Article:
The three did not waste time; they immediately went to Freddie’s place to at least share Jesus.  Actually, they were neither Pastors nor a church worker.  They were only ordinary attendees then who were burdened of their duty to share Jesus to less fortunate.  Upon entering the area where Freddie is, all of them almost vomit but they controlled their stomach in respect to Freddie’s condition.  As described, it was the most gruesome scenario they’ve been through as told.  Undescribeable, as they said.   Before they could start to speak, Freddie uttered curses and the worst bad mouth anyone can say.  He was too angry with his family, himself, to the world and to God.  But later, he let them share the Bible.  Nonetheless, no expression of acceptance whatsoever was seen.  Afterwards, they left and each went on to their different homes.  No one speak a word till they separated, as per Marcing’s recollection.  But the next day, they meet again.  Each tells the same heavy burden within their heart that they could not bear.  They all agreed that preaching was not enough.  Later they just decided to go back.  

Freddie was surprised to saw the three young men returned with cleaning tools and alcohol.  The three ask his permission to clean him and his place without strings attached.  Upon his ok for approcal, one sweep the floor with broom and map.  Another fixed the things and cleaned the dust.  Marcing decided to fix Freddie and his bed.  Marcing said that Freddie’s garments were too dirty and his body emits undescribable bad odor.  He undressed Freddie for a while to clean him from head to toes.  Marcing could not believe what he saw.  Freddie was too thin as if he is already a skeleton.  Nonetheless, he controlled himself for Freddie.  Marcing also said that Freddie’s whole body was so dirty; he saw the dried human waste under Freddie’s but flowing to his legs with traces of urine.   Marcing himself could not believe what he did.  Nonetheless, he humbly admits that they are doing it for God.   Later he changed Freddie’s clothes and combs his hair.  Freddie began to smile as they uttered jokes how handsome Freddie that day.  Later they temporarily moved Freddie on a chair to clean and fix his bed.  Each of them continued doing what should be done.  One replaced the curtain.  The other burned the garbage.  Marcing washed the dirty plates, glass and utensils.  He even called Freddie’s attention while cleaning the stained drinking glass.  Freddy uttered, “No, I don’t drink through it but urinate.”   To his shock, Marcing said that he almost drop the glass.  He thanks God that he did not.  Marcing humbly admitted that they could not do it without God, as no one can. 

Before they left, tears began to drop on Fredie’s eyes.  Marcing calls it, “tears of joy!”    No more curses and bad mouth words were heard since they returned.  Freddie thanks them and told them that they have done something no religious visitor or any of his family members have done.  Because of their action, Freddie accepted Jesus as Lord and Savior although no sermon or preaching has been spoken.  No religion was discussed either.  As I said earlier, the three young men were only rdinary young people and they were just on their early 20s then.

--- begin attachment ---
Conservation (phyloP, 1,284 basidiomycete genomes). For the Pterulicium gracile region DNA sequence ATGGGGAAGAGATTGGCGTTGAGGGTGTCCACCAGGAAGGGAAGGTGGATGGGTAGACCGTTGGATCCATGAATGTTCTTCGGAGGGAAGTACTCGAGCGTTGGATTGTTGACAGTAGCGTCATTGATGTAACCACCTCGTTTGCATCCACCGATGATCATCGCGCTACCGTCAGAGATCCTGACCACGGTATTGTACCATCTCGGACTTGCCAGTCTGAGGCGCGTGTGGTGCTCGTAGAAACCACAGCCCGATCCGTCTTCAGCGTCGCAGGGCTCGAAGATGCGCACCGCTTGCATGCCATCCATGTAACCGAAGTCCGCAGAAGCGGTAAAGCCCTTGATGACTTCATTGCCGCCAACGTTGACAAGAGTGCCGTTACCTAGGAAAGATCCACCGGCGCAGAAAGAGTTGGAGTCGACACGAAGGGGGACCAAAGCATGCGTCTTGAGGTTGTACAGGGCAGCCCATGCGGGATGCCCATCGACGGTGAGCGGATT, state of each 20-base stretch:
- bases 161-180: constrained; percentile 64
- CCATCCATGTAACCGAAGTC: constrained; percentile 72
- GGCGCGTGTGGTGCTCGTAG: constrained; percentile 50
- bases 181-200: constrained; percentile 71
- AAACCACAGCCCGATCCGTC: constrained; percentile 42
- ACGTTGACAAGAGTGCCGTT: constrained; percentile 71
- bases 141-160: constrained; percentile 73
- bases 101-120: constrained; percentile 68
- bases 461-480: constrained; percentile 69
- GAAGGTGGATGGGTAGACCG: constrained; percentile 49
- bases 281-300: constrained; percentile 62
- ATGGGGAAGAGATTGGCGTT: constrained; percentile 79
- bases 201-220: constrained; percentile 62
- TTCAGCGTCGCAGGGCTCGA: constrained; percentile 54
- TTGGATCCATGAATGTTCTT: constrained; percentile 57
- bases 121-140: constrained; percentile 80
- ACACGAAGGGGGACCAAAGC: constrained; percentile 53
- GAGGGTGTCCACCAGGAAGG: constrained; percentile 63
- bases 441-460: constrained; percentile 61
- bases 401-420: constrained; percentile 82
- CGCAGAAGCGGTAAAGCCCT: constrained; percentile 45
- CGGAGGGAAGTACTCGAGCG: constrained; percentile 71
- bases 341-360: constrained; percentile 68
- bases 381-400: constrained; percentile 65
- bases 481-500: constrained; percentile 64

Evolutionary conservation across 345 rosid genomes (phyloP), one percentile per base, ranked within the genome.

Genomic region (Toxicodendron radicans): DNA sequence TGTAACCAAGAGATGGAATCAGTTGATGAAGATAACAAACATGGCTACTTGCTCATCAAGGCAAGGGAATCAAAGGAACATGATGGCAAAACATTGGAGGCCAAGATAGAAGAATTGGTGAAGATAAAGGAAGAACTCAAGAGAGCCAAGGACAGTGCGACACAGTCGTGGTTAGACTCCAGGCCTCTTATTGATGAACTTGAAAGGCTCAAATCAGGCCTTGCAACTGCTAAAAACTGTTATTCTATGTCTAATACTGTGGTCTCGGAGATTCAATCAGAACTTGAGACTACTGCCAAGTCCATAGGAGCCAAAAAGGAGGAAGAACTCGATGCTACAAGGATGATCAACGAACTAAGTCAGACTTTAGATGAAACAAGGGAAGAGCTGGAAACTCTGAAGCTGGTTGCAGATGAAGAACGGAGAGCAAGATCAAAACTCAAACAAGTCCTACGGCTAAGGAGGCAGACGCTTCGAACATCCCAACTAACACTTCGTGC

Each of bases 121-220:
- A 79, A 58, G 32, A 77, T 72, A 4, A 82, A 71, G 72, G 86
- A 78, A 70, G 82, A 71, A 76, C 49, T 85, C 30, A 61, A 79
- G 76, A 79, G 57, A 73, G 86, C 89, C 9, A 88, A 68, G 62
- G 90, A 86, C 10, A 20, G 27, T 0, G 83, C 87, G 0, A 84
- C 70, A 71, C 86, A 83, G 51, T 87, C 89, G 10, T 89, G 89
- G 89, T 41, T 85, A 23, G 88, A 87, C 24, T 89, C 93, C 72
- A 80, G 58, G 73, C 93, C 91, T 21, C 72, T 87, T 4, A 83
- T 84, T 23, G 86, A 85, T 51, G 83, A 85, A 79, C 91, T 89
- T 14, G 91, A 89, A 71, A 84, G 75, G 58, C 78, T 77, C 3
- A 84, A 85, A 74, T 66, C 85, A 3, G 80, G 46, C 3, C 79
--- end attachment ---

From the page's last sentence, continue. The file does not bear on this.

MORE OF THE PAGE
Minutes passed and they said good bye.  Upon leaving the area, it was only then they noticed that there were people watching them all they long.   Marcing said that although they differ in status and religion, you will see in the eyes of the people their respect and amazement.  

Three days later, their companion Boy had a dream that Freddie died already.  It was confirmed so they visited.  Marcing remembers that they saw the people who are there especially the wife and family members could not stare at them in shame.  They could not believe they were that known and respected.  Although no clapping was done, the warm appreciations in the eyes people were obvious.  And though no preaching was made, the people believed because “kind action” and “sacrificial demonstration” speaks louder than any religious teaching.  Truly, in many cases God is glorified and is made known because someone demonstrates his faith in sincere action, personal testimony and simple act of kindness.  This I believed is the best kind of love. 

Note:  Marcing is now Pastor Marcing Prim. His wife’s name is Carmen they have one son.   They moved to another area but still within Cavite Philippines.  Ptr. Marcing is currently pastoring a Church to where he and his family settled (his church is affiliated to In Christ We Live Family Christian Center), where most of the attendees were poor fisher folks and farmers.  If anyone wishes to contact him, you may request of his contact details to my e-mail: 

Cavite Philippines is the same province where the 2009 CNN hero Efren Penaflorida also settled  and serve (same with recent Nobel Peace Prize finalist who educate poor Filipinos about their rights).